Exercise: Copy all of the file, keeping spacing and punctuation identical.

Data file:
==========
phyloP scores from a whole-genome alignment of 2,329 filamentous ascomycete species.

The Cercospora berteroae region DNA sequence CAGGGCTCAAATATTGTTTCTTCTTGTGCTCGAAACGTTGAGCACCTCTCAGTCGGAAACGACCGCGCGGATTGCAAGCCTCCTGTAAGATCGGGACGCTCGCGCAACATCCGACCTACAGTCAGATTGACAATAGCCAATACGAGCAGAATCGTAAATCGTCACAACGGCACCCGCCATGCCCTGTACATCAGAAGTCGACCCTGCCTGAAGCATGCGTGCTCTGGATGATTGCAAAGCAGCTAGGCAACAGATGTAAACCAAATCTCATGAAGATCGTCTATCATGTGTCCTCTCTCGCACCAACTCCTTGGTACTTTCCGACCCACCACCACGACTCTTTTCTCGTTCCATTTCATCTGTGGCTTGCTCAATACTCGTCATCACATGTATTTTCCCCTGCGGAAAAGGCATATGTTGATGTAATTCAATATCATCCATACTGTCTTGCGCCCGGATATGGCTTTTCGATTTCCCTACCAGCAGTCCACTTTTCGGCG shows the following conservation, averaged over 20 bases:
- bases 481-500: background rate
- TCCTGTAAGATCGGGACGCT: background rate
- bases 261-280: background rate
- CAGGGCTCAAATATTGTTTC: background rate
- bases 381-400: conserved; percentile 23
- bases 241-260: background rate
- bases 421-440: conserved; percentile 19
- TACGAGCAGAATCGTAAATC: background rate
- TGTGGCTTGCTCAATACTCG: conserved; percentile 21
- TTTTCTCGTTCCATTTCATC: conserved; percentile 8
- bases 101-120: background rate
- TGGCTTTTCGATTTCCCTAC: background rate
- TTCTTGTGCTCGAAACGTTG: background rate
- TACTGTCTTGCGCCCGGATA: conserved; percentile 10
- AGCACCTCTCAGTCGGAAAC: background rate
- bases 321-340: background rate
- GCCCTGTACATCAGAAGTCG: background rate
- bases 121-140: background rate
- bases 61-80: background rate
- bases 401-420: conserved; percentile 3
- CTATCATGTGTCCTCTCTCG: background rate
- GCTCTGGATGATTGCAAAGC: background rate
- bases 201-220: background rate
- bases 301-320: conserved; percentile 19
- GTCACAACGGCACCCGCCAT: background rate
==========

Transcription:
phyloP scores from a whole-genome alignment of 2,329 filamentous ascomycete species.

The Cercospora berteroae region DNA sequence CAGGGCTCAAATATTGTTTCTTCTTGTGCTCGAAACGTTGAGCACCTCTCAGTCGGAAACGACCGCGCGGATTGCAAGCCTCCTGTAAGATCGGGACGCTCGCGCAACATCCGACCTACAGTCAGATTGACAATAGCCAATACGAGCAGAATCGTAAATCGTCACAACGGCACCCGCCATGCCCTGTACATCAGAAGTCGACCCTGCCTGAAGCATGCGTGCTCTGGATGATTGCAAAGCAGCTAGGCAACAGATGTAAACCAAATCTCATGAAGATCGTCTATCATGTGTCCTCTCTCGCACCAACTCCTTGGTACTTTCCGACCCACCACCACGACTCTTTTCTCGTTCCATTTCATCTGTGGCTTGCTCAATACTCGTCATCACATGTATTTTCCCCTGCGGAAAAGGCATATGTTGATGTAATTCAATATCATCCATACTGTCTTGCGCCCGGATATGGCTTTTCGATTTCCCTACCAGCAGTCCACTTTTCGGCG shows the following conservation, averaged over 20 bases:
- bases 481-500: background rate
- TCCTGTAAGATCGGGACGCT: background rate
- bases 261-280: background rate
- CAGGGCTCAAATATTGTTTC: background rate
- bases 381-400: conserved; percentile 23
- bases 241-260: background rate
- bases 421-440: conserved; percentile 19
- TACGAGCAGAATCGTAAATC: background rate
- TGTGGCTTGCTCAATACTCG: conserved; percentile 21
- TTTTCTCGTTCCATTTCATC: conserved; percentile 8
- bases 101-120: background rate
- TGGCTTTTCGATTTCCCTAC: background rate
- TTCTTGTGCTCGAAACGTTG: background rate
- TACTGTCTTGCGCCCGGATA: conserved; percentile 10
- AGCACCTCTCAGTCGGAAAC: background rate
- bases 321-340: background rate
- GCCCTGTACATCAGAAGTCG: background rate
- bases 121-140: background rate
- bases 61-80: background rate
- bases 401-420: conserved; percentile 3
- CTATCATGTGTCCTCTCTCG: background rate
- GCTCTGGATGATTGCAAAGC: background rate
- bases 201-220: background rate
- bases 301-320: conserved; percentile 19
- GTCACAACGGCACCCGCCAT: background rate